Women in tech was a key community topic at this year’s Black Hat USA conference

The issue of diversity in the information security industry was a hot topic at Black Hat USA last week, as more companies look to create a more inclusive workplace

The issue of diversity in the information security industry was a hot topic at Black Hat USA last week, as more companies look to create a more inclusive workplace.

Speaking at the security conference, which was held online and in person this year, Symantec’s Oryan De Paz and Omer Yair shared how the security vendor approaches recruitment while keeping diversity in mind.

Yair told attendees that their talk, titled ‘The Ripple Effect: Building a Diverse Security Research Team’, was conceived during the process of Symantec acquiring Javelin Networks, an Israel-based security start-up.

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Several media platforms in Israel had reported on the takeover, sharing a picture of the company which, at the time, was all male.

“There were no misogynists, no sexists, or any bad culture on our core team, yet initially it consisted entirely of men,” Yair, endpoint security team lead at Symantec, explained.

“We understood that there was an unconscious bias on our team, and we committed to change it.”

Yair and his team set about growing the number of female colleagues in their research team, making key changes in the way they recruit employees as well as the way they manage the team on a day-to-day basis.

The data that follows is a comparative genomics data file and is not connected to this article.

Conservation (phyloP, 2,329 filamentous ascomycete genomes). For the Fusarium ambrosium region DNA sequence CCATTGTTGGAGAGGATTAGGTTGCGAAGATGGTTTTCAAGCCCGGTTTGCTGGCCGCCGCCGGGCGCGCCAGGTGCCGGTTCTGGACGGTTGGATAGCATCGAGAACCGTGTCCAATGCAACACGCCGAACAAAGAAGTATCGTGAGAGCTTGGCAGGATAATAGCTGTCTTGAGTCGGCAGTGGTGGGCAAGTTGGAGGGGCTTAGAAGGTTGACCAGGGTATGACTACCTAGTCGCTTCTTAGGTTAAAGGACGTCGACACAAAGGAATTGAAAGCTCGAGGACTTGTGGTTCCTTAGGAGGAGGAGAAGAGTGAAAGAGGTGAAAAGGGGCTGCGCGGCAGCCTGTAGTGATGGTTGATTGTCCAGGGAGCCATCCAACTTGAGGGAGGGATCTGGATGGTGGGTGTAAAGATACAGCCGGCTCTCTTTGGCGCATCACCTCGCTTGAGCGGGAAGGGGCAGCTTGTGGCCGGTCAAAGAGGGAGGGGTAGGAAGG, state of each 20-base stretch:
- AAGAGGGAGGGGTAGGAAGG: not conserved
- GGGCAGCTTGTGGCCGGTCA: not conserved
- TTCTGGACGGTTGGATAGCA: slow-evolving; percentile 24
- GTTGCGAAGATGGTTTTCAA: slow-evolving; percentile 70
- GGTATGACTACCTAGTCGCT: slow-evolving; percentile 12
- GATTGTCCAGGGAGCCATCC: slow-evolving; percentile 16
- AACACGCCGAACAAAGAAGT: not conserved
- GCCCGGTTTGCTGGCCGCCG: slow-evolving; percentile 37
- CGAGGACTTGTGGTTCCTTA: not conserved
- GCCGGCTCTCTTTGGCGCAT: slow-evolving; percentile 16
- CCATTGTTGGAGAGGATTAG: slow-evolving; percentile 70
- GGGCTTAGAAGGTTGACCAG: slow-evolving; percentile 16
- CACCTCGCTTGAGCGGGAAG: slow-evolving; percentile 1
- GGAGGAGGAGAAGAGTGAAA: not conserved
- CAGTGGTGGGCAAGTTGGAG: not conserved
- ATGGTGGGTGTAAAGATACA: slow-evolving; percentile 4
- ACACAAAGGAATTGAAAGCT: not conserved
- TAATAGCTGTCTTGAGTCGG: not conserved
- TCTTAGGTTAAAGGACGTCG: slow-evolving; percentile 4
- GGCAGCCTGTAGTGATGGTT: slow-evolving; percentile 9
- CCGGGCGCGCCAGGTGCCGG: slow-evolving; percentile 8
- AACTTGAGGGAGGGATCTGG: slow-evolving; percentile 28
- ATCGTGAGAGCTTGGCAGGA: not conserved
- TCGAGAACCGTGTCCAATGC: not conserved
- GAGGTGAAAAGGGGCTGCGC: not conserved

The endpoint security team now consists of 50% female, 50% male staff.

Diversity toolbox

Yair shared some of the “tools” the team developed to enable them to achieve their mission statement.

When it came to job applications, Yair said it was important to “measure, and measure again” the resumés they were receiving to ensure they were considering a fair balance of men and women for roles.

They took notes from studies on how to increase the number of women who are attracted to a job post, and also contacted various women in tech groups to directly reach their target audience.

Work-life balance

Aside from growing diversity within new roles, Yair also shared how they committed to fostering a healthy work-life balance within the team.

For example, employees are measured on their output rather than time spent working, allowing them to focus on the pace of their work and not how many hours they’re sat behind a desk.

They are empowered to set “unavailable” hours on their calendars, during which meetings will not be scheduled.

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Workers are also encouraged to “step out of their comfort zone” in their role, whether by learning a new skill or another avenue.

Yair said: “Those team members that are stepping out of their comfort zone… create another ripple effect because we improve the self-efficacy of the team members, we increase their self confidence and [the level of] professionalism.”

The cycle continues

Concluding, Yair said that by increasing diversity within the team, it in turn made for a happier and healthier workplace – one that now attracts a more diverse set of applications.

He said: “We started on this journey to increase diversity and that was our vision – our strategy was to increase the quality of inclusion in the workplace, that created a better atmosphere for us, which allowed us to increase the diversity.

“When you have a more diverse team and workforce, you can easily create a more, equal, inclusive environment, that [in turn] creates a better atmosphere, and the circle continues.”

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